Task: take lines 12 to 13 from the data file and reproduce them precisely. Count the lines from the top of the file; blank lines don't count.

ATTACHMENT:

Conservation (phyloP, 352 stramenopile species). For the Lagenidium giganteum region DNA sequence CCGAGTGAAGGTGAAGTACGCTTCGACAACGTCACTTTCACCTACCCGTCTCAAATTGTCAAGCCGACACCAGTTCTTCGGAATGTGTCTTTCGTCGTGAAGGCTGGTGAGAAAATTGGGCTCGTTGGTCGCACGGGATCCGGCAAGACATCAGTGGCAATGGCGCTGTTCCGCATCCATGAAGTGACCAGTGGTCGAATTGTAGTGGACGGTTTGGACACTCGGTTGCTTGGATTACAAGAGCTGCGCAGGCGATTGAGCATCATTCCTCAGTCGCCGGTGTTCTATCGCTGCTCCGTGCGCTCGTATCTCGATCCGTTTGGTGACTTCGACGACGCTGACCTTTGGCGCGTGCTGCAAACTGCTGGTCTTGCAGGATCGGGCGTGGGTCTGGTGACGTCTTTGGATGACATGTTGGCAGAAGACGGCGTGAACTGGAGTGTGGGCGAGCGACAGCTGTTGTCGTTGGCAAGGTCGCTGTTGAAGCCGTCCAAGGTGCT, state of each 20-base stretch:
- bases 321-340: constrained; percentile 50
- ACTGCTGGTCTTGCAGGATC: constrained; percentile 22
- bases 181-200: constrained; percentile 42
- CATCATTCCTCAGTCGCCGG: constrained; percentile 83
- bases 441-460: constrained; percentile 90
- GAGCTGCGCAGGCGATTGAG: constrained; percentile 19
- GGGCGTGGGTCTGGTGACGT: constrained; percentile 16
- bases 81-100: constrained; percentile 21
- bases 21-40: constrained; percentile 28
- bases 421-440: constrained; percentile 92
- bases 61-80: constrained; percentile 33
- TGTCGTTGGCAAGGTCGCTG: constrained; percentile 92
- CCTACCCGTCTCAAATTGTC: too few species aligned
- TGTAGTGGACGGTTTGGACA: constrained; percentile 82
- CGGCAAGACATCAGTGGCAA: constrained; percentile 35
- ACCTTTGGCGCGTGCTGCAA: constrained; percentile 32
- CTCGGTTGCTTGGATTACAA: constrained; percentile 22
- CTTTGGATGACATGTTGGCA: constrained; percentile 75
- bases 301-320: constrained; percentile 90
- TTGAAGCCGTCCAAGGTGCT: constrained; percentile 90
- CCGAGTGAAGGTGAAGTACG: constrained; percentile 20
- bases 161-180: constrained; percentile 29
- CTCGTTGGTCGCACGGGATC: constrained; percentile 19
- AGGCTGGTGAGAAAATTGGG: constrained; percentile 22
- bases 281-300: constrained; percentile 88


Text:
- bases 61-80: constrained; percentile 33
- TGTCGTTGGCAAGGTCGCTG: constrained; percentile 92